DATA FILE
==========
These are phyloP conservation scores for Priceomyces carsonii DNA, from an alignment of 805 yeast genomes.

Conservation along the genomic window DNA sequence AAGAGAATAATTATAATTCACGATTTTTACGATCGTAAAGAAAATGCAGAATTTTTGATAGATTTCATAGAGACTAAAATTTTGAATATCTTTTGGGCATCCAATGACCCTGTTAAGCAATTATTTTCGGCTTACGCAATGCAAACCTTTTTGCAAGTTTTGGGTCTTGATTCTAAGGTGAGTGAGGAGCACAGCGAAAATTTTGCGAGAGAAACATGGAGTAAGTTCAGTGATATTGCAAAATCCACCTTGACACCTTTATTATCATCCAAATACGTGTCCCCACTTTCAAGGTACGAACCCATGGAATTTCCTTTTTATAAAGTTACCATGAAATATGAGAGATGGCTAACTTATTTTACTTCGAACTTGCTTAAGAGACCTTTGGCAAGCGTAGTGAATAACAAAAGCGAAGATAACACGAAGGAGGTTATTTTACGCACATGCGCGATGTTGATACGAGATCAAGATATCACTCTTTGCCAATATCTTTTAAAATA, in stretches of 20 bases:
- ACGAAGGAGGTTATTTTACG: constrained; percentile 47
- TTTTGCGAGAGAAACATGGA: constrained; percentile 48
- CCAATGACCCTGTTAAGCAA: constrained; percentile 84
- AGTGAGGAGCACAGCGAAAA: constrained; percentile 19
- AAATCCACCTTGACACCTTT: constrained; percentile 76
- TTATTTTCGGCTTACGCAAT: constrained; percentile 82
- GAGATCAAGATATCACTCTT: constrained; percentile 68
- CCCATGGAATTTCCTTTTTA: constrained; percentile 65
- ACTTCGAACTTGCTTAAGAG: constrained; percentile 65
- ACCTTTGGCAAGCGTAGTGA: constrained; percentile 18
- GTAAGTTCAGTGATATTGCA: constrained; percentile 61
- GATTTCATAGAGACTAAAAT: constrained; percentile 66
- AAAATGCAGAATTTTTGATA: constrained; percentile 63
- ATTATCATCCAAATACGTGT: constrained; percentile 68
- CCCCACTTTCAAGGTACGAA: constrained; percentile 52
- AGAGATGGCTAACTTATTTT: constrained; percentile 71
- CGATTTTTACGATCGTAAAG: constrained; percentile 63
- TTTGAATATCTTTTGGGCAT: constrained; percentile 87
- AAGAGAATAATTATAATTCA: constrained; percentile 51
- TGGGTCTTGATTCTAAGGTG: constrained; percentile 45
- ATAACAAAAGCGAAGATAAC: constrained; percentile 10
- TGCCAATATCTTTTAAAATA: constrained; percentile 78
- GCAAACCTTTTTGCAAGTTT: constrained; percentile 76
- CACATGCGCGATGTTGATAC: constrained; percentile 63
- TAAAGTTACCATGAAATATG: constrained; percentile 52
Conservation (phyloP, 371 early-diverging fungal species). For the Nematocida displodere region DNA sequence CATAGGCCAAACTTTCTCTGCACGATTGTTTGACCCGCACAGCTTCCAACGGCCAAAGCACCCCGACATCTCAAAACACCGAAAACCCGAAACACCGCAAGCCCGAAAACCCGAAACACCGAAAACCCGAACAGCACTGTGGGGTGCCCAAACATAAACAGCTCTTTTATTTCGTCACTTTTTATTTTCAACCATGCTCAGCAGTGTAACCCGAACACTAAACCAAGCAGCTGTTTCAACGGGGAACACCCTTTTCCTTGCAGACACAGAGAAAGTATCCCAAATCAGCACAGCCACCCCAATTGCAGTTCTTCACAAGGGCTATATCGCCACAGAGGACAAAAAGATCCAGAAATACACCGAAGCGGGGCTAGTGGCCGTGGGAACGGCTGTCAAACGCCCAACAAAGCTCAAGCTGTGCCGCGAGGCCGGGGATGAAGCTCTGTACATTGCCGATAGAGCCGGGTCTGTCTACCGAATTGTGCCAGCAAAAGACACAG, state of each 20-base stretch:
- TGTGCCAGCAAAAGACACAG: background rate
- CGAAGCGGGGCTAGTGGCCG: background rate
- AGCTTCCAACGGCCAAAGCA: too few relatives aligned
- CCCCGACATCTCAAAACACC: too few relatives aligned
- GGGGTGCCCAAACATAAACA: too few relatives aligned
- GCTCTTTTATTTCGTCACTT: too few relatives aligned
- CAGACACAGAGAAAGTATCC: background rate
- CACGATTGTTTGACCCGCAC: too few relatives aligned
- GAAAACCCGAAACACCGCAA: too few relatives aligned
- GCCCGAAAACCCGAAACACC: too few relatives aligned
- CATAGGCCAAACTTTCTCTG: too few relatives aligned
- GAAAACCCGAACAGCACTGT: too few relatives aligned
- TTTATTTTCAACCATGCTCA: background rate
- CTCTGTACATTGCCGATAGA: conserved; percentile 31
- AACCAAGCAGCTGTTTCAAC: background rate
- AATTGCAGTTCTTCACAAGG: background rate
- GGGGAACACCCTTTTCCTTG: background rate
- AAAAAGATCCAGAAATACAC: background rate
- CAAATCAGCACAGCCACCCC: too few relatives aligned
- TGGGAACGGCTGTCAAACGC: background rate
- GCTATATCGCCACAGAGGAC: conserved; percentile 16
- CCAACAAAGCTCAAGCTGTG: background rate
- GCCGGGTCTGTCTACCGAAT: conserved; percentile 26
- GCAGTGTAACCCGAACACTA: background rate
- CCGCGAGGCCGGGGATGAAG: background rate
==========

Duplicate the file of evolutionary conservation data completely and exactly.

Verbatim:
These are phyloP conservation scores for Priceomyces carsonii DNA, from an alignment of 805 yeast genomes.

Conservation along the genomic window DNA sequence AAGAGAATAATTATAATTCACGATTTTTACGATCGTAAAGAAAATGCAGAATTTTTGATAGATTTCATAGAGACTAAAATTTTGAATATCTTTTGGGCATCCAATGACCCTGTTAAGCAATTATTTTCGGCTTACGCAATGCAAACCTTTTTGCAAGTTTTGGGTCTTGATTCTAAGGTGAGTGAGGAGCACAGCGAAAATTTTGCGAGAGAAACATGGAGTAAGTTCAGTGATATTGCAAAATCCACCTTGACACCTTTATTATCATCCAAATACGTGTCCCCACTTTCAAGGTACGAACCCATGGAATTTCCTTTTTATAAAGTTACCATGAAATATGAGAGATGGCTAACTTATTTTACTTCGAACTTGCTTAAGAGACCTTTGGCAAGCGTAGTGAATAACAAAAGCGAAGATAACACGAAGGAGGTTATTTTACGCACATGCGCGATGTTGATACGAGATCAAGATATCACTCTTTGCCAATATCTTTTAAAATA, in stretches of 20 bases:
- ACGAAGGAGGTTATTTTACG: constrained; percentile 47
- TTTTGCGAGAGAAACATGGA: constrained; percentile 48
- CCAATGACCCTGTTAAGCAA: constrained; percentile 84
- AGTGAGGAGCACAGCGAAAA: constrained; percentile 19
- AAATCCACCTTGACACCTTT: constrained; percentile 76
- TTATTTTCGGCTTACGCAAT: constrained; percentile 82
- GAGATCAAGATATCACTCTT: constrained; percentile 68
- CCCATGGAATTTCCTTTTTA: constrained; percentile 65
- ACTTCGAACTTGCTTAAGAG: constrained; percentile 65
- ACCTTTGGCAAGCGTAGTGA: constrained; percentile 18
- GTAAGTTCAGTGATATTGCA: constrained; percentile 61
- GATTTCATAGAGACTAAAAT: constrained; percentile 66
- AAAATGCAGAATTTTTGATA: constrained; percentile 63
- ATTATCATCCAAATACGTGT: constrained; percentile 68
- CCCCACTTTCAAGGTACGAA: constrained; percentile 52
- AGAGATGGCTAACTTATTTT: constrained; percentile 71
- CGATTTTTACGATCGTAAAG: constrained; percentile 63
- TTTGAATATCTTTTGGGCAT: constrained; percentile 87
- AAGAGAATAATTATAATTCA: constrained; percentile 51
- TGGGTCTTGATTCTAAGGTG: constrained; percentile 45
- ATAACAAAAGCGAAGATAAC: constrained; percentile 10
- TGCCAATATCTTTTAAAATA: constrained; percentile 78
- GCAAACCTTTTTGCAAGTTT: constrained; percentile 76
- CACATGCGCGATGTTGATAC: constrained; percentile 63
- TAAAGTTACCATGAAATATG: constrained; percentile 52
Conservation (phyloP, 371 early-diverging fungal species). For the Nematocida displodere region DNA sequence CATAGGCCAAACTTTCTCTGCACGATTGTTTGACCCGCACAGCTTCCAACGGCCAAAGCACCCCGACATCTCAAAACACCGAAAACCCGAAACACCGCAAGCCCGAAAACCCGAAACACCGAAAACCCGAACAGCACTGTGGGGTGCCCAAACATAAACAGCTCTTTTATTTCGTCACTTTTTATTTTCAACCATGCTCAGCAGTGTAACCCGAACACTAAACCAAGCAGCTGTTTCAACGGGGAACACCCTTTTCCTTGCAGACACAGAGAAAGTATCCCAAATCAGCACAGCCACCCCAATTGCAGTTCTTCACAAGGGCTATATCGCCACAGAGGACAAAAAGATCCAGAAATACACCGAAGCGGGGCTAGTGGCCGTGGGAACGGCTGTCAAACGCCCAACAAAGCTCAAGCTGTGCCGCGAGGCCGGGGATGAAGCTCTGTACATTGCCGATAGAGCCGGGTCTGTCTACCGAATTGTGCCAGCAAAAGACACAG, state of each 20-base stretch:
- TGTGCCAGCAAAAGACACAG: background rate
- CGAAGCGGGGCTAGTGGCCG: background rate
- AGCTTCCAACGGCCAAAGCA: too few relatives aligned
- CCCCGACATCTCAAAACACC: too few relatives aligned
- GGGGTGCCCAAACATAAACA: too few relatives aligned
- GCTCTTTTATTTCGTCACTT: too few relatives aligned
- CAGACACAGAGAAAGTATCC: background rate
- CACGATTGTTTGACCCGCAC: too few relatives aligned
- GAAAACCCGAAACACCGCAA: too few relatives aligned
- GCCCGAAAACCCGAAACACC: too few relatives aligned
- CATAGGCCAAACTTTCTCTG: too few relatives aligned
- GAAAACCCGAACAGCACTGT: too few relatives aligned
- TTTATTTTCAACCATGCTCA: background rate
- CTCTGTACATTGCCGATAGA: conserved; percentile 31
- AACCAAGCAGCTGTTTCAAC: background rate
- AATTGCAGTTCTTCACAAGG: background rate
- GGGGAACACCCTTTTCCTTG: background rate
- AAAAAGATCCAGAAATACAC: background rate
- CAAATCAGCACAGCCACCCC: too few relatives aligned
- TGGGAACGGCTGTCAAACGC: background rate
- GCTATATCGCCACAGAGGAC: conserved; percentile 16
- CCAACAAAGCTCAAGCTGTG: background rate
- GCCGGGTCTGTCTACCGAAT: conserved; percentile 26
- GCAGTGTAACCCGAACACTA: background rate
- CCGCGAGGCCGGGGATGAAG: background rate